We can’t talk about the weather without using maps. Hurricane tracks, snowfall totals, and tornado warnings would be hard to understand without looking at a map for reference. But those maps are only useful if you can spot where you live.

It’s surprisingly common for folks to have a hard time finding their hometown on a map. This is often the reason people ask meteorologists all those questions about the forecast. All the answers are there, but they just can’t find where they live.

If you move to a new town or even if you’re just visiting an unfamiliar destination, take some time to study the map and learn how find where you are using just county lines as a reference point. You’ll get some pretty useful information even if you pin your location within a couple of miles of reality.

5. They don’t know if it’s going to rain at your house

Weather prediction is one of humankind’s greatest scientific achievements. We can accurately predict the weather up to a week in advance, giving people days of lead time before dangerous storms form. It’s easy to take weather forecasting for granted given the incredible tools and accuracy we enjoy today. We’ve come to expect so much from forecasting that our expectations can outpace reality.

Current technology isn’t capable of accurately forecasting things like precipitation amounts down to the street level.

Despite all of our advances, meteorologists still can’t tell you exactly how much rain or snow you’ll see at your house. Current technology isn’t capable of accurately forecasting things like thunderstorm development or precipitation amounts down to the street level. Showers and thunderstorms pop up due to minute differences in how the ground beneath them heats up in the sunshine. Snowfall amounts are influenced by small-scale banding that can bury your neighborhood but only dust the next town over.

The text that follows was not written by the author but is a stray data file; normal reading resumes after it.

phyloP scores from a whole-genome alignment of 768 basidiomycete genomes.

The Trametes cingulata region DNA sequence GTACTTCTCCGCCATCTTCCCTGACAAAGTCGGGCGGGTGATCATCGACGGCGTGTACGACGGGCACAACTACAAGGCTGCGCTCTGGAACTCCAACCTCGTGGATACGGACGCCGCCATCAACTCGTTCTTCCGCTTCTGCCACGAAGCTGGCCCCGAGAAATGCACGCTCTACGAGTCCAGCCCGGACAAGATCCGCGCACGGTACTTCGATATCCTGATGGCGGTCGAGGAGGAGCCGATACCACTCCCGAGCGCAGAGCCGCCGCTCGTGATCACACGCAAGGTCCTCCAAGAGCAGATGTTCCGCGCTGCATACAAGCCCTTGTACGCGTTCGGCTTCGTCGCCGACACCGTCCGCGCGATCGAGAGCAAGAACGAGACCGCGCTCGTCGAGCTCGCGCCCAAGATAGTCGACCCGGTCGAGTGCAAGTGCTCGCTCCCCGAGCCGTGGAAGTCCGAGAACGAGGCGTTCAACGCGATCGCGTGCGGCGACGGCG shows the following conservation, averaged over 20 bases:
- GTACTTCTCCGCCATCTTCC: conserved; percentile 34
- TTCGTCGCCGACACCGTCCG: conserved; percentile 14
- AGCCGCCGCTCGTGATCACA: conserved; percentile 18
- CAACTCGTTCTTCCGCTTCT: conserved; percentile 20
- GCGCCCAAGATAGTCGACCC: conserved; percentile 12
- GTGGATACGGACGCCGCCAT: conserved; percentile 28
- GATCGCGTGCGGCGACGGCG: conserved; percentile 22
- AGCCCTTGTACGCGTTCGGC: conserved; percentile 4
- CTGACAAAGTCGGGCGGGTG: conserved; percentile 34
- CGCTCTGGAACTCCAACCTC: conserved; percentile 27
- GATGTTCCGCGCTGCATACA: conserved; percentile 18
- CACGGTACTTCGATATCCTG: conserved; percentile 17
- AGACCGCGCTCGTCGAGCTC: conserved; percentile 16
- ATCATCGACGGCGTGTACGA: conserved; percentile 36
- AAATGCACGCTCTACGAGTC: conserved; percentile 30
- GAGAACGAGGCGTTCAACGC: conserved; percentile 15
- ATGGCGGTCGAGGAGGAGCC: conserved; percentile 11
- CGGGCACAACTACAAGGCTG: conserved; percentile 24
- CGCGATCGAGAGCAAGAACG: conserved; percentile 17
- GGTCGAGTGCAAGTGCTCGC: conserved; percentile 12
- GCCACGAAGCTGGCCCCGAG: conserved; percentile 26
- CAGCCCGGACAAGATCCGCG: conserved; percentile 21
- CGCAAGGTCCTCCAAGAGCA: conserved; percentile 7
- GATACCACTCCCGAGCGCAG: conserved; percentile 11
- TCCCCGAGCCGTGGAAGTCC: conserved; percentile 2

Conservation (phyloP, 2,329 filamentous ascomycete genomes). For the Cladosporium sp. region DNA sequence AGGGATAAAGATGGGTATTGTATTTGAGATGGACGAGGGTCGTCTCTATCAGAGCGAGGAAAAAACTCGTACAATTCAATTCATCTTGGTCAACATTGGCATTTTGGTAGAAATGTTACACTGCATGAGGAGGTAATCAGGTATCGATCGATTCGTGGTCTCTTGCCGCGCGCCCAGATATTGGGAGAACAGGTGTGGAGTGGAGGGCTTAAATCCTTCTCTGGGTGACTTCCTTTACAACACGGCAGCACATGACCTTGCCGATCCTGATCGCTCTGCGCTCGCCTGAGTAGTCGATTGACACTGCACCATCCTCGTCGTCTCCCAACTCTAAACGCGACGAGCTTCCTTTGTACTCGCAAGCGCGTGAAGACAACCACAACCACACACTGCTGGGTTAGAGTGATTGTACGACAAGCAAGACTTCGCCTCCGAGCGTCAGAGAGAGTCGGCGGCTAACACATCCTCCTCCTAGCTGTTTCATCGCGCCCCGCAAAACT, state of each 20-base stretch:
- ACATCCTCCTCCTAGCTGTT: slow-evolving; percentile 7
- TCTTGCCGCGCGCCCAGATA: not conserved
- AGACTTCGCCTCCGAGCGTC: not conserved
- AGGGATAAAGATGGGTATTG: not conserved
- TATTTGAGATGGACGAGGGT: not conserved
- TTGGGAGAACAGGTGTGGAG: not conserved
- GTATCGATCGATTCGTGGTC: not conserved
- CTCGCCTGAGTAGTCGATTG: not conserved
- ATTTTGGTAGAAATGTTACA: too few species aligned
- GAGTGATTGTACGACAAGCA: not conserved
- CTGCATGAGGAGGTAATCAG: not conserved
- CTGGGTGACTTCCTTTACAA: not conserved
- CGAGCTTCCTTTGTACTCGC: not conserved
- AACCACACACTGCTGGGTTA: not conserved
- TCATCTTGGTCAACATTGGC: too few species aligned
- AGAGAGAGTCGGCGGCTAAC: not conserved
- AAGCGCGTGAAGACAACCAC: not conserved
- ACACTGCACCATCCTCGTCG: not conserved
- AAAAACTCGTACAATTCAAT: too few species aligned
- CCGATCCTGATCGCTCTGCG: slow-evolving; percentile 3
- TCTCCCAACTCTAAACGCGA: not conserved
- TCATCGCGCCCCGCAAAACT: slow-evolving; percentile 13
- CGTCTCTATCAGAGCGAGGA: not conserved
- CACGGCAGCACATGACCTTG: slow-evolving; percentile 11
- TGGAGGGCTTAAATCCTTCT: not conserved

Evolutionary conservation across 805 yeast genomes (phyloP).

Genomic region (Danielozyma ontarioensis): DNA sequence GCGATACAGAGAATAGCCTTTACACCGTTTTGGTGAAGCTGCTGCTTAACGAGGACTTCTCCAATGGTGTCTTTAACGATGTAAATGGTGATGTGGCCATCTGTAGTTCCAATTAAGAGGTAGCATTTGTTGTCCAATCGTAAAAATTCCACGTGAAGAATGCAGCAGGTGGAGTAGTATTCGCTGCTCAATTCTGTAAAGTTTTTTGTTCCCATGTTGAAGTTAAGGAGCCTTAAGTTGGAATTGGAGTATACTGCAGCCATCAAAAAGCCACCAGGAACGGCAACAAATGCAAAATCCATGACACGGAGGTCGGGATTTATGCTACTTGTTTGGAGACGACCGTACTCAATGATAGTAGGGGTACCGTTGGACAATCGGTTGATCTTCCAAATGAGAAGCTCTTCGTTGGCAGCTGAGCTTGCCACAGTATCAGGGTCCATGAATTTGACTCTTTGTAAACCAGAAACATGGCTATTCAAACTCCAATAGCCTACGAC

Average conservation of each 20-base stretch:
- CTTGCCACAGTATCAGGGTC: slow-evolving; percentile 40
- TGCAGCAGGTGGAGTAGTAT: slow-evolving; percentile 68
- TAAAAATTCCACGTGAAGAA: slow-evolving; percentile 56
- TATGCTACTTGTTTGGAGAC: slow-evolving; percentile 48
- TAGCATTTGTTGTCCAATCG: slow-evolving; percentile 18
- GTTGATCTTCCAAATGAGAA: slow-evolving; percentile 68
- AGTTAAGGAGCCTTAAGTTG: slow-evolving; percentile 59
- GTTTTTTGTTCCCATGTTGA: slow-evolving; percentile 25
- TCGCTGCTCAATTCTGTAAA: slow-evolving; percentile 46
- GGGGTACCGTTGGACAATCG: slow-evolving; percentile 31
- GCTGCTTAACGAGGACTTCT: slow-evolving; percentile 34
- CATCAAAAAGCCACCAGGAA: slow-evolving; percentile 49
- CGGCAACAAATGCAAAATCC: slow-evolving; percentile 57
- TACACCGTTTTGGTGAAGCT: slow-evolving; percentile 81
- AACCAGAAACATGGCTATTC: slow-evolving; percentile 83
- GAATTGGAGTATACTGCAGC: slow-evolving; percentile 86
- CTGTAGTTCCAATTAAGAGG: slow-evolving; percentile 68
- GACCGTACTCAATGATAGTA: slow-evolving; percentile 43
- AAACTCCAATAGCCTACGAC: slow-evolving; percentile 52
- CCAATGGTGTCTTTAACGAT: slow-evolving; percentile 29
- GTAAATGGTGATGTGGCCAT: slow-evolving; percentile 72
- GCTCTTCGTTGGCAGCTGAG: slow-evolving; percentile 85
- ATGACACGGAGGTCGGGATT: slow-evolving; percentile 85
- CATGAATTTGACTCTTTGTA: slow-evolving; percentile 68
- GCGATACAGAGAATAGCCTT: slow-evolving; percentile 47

“Weather forecasting will never be precise to the minute or right down to [your] block in [your] lifetime,” said one meteorologist in the central Plains. “Maybe in another 100 years or so, but technology and models THAT reliable and precise won’t exist for a while, and will possibly never exist.”

6. They’re real meteorologists with real degrees

This is the one point on which any meteorologist will gladly correct the record.

The ultimate stereotype for a broadcast meteorologist is that they’re just a telegenic personality reading from a pre-written script. That may have had a whiff of truth to it half a century ago, but that’s certainly not the case anymore.

7. They create their own forecasts

Most weathercasters you see on the news are fully degreed meteorologists who create their own forecasts in-house before each broadcast and deliver the forecast off-the-cuff without using teleprompters. Viewers make life-saving decisions during severe weather based on what those meteorologists say. Rest assured — they know their stuff.

Dennis Mersereau writes about the weather. His work has appeared in Forbes, Washington Post and Mental Floss, among others. He previously ran The Vane, a popular weather blog, and is the author of The Extreme Weather Survival Guide.